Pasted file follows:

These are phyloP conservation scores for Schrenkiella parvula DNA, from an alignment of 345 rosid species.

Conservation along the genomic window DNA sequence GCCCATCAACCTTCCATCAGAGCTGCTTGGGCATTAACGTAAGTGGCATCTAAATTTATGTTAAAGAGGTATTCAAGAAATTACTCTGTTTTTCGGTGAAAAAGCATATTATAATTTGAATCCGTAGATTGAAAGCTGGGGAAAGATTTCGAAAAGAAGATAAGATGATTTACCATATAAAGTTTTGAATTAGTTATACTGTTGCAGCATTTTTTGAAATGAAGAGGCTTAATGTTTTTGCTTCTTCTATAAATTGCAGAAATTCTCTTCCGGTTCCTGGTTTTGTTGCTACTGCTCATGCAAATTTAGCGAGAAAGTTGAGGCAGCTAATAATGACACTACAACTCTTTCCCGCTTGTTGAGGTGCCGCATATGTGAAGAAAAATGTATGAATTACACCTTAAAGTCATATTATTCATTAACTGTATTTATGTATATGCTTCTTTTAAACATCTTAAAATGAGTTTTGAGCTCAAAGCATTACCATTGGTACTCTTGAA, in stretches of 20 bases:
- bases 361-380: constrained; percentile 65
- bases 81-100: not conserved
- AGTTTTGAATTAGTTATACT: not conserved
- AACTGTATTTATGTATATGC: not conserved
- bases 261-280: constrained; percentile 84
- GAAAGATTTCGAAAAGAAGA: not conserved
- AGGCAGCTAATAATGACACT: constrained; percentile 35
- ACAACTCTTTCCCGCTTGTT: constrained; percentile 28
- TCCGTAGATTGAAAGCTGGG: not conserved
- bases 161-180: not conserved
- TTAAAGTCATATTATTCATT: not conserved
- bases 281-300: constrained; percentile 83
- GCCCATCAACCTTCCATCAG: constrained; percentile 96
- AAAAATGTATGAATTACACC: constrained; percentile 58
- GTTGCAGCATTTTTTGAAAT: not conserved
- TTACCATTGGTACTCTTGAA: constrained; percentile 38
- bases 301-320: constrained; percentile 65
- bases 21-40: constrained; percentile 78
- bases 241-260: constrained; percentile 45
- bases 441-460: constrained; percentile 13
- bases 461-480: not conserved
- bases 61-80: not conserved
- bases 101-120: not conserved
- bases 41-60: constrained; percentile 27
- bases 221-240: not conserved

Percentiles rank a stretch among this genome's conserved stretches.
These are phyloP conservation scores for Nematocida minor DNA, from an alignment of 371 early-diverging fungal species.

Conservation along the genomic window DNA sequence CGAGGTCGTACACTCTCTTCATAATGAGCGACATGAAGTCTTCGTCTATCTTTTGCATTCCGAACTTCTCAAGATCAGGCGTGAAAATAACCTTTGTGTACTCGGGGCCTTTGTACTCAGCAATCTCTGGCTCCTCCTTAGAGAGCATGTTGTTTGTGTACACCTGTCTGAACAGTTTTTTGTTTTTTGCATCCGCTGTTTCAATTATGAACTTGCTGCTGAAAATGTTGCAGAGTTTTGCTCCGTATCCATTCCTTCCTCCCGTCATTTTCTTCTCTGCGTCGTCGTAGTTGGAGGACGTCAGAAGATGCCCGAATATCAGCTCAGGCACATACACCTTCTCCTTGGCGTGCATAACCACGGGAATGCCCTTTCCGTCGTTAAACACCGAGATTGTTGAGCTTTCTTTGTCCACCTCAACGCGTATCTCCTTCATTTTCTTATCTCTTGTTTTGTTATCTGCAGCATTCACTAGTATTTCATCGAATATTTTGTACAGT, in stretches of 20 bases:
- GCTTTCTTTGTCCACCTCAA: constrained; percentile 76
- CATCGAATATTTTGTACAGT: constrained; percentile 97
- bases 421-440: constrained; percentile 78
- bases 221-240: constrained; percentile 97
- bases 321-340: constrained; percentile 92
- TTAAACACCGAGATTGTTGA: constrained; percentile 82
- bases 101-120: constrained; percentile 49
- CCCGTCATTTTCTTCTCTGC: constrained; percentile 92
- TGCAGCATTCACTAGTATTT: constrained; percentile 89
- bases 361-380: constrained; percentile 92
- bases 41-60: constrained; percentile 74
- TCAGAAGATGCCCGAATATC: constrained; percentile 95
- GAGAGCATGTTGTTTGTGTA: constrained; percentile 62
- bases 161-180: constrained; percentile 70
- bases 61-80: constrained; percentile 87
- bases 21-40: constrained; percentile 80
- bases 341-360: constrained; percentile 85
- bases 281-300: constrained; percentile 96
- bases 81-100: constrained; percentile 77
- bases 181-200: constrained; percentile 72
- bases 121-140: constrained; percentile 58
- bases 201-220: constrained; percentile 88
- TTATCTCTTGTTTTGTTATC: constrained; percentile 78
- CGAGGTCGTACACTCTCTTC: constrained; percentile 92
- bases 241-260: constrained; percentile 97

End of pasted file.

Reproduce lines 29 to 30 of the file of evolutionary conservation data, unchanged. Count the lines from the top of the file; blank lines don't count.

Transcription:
These are phyloP conservation scores for Nematocida minor DNA, from an alignment of 371 early-diverging fungal species.

Conservation along the genomic window DNA sequence CGAGGTCGTACACTCTCTTCATAATGAGCGACATGAAGTCTTCGTCTATCTTTTGCATTCCGAACTTCTCAAGATCAGGCGTGAAAATAACCTTTGTGTACTCGGGGCCTTTGTACTCAGCAATCTCTGGCTCCTCCTTAGAGAGCATGTTGTTTGTGTACACCTGTCTGAACAGTTTTTTGTTTTTTGCATCCGCTGTTTCAATTATGAACTTGCTGCTGAAAATGTTGCAGAGTTTTGCTCCGTATCCATTCCTTCCTCCCGTCATTTTCTTCTCTGCGTCGTCGTAGTTGGAGGACGTCAGAAGATGCCCGAATATCAGCTCAGGCACATACACCTTCTCCTTGGCGTGCATAACCACGGGAATGCCCTTTCCGTCGTTAAACACCGAGATTGTTGAGCTTTCTTTGTCCACCTCAACGCGTATCTCCTTCATTTTCTTATCTCTTGTTTTGTTATCTGCAGCATTCACTAGTATTTCATCGAATATTTTGTACAGT, in stretches of 20 bases: